Several dozen demonstrators walked six miles on North Broad Street on Sunday night, marching to keep their message that Black Lives Matter in the public eye.

"Black Lives Matter just wants justice," said A.J. Jenkins, 21. "We just want equality. We don't hate cops; we hate police brutality."

Jenkins was among about 50 people who walked from Broad Street and Olney Avenue to City Hall, escorted by police, who directed traffic.

The protest was part of a national movement seeking to draw attention to police brutality directed toward African Americans, including instances when officers have shot unarmed black men.

The march was subdued compared with the heated confrontations between protesters and police in Philadelphia a week ago. When Sunday's demonstrators arrived at City Hall, they sat on the building's steps or talked in small groups. Police officers in patrol cars watched the peaceful gathering from the street.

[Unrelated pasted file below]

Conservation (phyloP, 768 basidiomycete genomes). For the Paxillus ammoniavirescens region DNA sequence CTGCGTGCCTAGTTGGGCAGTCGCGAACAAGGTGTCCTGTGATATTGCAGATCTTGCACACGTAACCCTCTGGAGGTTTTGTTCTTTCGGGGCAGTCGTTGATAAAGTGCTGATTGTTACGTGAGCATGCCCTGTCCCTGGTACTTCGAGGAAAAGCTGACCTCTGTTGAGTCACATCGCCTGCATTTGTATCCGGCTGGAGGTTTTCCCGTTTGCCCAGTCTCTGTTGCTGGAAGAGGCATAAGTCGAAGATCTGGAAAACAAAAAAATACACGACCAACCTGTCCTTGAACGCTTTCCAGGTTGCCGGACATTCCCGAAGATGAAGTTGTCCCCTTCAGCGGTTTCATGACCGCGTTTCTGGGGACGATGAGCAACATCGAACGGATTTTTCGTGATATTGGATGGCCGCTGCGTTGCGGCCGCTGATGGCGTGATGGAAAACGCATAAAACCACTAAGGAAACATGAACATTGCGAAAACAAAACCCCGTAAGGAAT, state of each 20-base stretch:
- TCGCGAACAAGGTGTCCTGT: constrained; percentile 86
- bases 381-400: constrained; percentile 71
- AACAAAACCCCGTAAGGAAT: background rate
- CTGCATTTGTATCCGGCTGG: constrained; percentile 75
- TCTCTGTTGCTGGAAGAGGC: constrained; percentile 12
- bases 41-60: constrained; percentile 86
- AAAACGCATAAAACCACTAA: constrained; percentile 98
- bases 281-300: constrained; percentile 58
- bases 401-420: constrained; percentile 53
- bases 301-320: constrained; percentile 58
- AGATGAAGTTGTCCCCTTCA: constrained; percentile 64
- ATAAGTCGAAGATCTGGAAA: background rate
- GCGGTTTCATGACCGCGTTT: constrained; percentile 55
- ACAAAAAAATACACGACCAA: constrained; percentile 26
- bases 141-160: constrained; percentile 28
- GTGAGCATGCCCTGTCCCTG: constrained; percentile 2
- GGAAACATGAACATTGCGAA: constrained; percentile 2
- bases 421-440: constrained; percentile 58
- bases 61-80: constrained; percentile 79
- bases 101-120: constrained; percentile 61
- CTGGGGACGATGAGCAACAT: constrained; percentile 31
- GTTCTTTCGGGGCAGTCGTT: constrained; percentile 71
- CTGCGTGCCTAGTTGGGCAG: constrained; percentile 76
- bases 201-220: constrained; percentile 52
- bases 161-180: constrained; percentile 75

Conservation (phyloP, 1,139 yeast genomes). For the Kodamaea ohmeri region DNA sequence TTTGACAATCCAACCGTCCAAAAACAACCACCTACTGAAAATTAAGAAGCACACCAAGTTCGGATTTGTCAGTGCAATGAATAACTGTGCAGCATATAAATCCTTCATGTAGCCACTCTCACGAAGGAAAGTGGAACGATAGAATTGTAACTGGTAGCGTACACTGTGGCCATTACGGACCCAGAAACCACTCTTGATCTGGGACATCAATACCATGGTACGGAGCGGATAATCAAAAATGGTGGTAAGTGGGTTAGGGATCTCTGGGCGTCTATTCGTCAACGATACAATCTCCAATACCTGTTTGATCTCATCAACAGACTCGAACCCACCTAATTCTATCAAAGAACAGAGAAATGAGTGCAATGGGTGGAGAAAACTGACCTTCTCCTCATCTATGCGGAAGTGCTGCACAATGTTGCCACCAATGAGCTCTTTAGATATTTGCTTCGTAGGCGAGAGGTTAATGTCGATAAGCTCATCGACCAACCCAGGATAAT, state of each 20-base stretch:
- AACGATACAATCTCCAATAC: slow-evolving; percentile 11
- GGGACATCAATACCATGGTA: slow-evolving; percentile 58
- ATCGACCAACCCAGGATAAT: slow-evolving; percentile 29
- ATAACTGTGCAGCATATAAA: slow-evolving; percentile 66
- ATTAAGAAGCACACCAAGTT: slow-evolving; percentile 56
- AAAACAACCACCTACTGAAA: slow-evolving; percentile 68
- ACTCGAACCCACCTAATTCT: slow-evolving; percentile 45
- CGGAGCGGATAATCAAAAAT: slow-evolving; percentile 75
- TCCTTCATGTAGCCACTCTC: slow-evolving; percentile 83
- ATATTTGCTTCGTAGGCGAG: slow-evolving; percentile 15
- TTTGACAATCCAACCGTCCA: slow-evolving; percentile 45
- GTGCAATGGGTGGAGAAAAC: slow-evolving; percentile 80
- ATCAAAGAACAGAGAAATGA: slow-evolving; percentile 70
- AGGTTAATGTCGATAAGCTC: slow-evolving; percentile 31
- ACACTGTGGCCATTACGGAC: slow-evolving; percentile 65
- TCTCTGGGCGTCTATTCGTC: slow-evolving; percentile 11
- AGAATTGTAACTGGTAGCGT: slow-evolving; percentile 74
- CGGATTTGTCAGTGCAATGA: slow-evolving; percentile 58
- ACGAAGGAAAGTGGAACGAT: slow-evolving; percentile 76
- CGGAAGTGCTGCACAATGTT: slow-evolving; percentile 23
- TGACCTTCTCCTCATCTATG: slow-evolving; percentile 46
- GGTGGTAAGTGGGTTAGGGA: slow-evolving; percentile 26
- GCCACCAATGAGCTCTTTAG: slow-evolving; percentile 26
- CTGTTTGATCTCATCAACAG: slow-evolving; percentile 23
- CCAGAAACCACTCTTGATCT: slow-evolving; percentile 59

On Sunday morning, a gunman killed three police officers in Baton Rouge, La., and wounded three others. Reverberations from that were felt in Philadelphia.

"It's not fair. These [officers] have lives and families," said Kayla Tarpley, 24. The Louisiana events, she said, are "just adding to the fire."

Rasheed Davis, 20, of West Philadelphia, participated Sunday, he said, because he sees the city as a place riddled with "opportunity deserts." Public events that draw attention to black Americans' concerns about how they are treated by police, Davis said, are necessary to highlight the disadvantages faced by people in poor neighborhoods.

"What people don't realize is we don't have the resources," he said. "We're not mad at white citizens, but if you don't speak up, it's no help."

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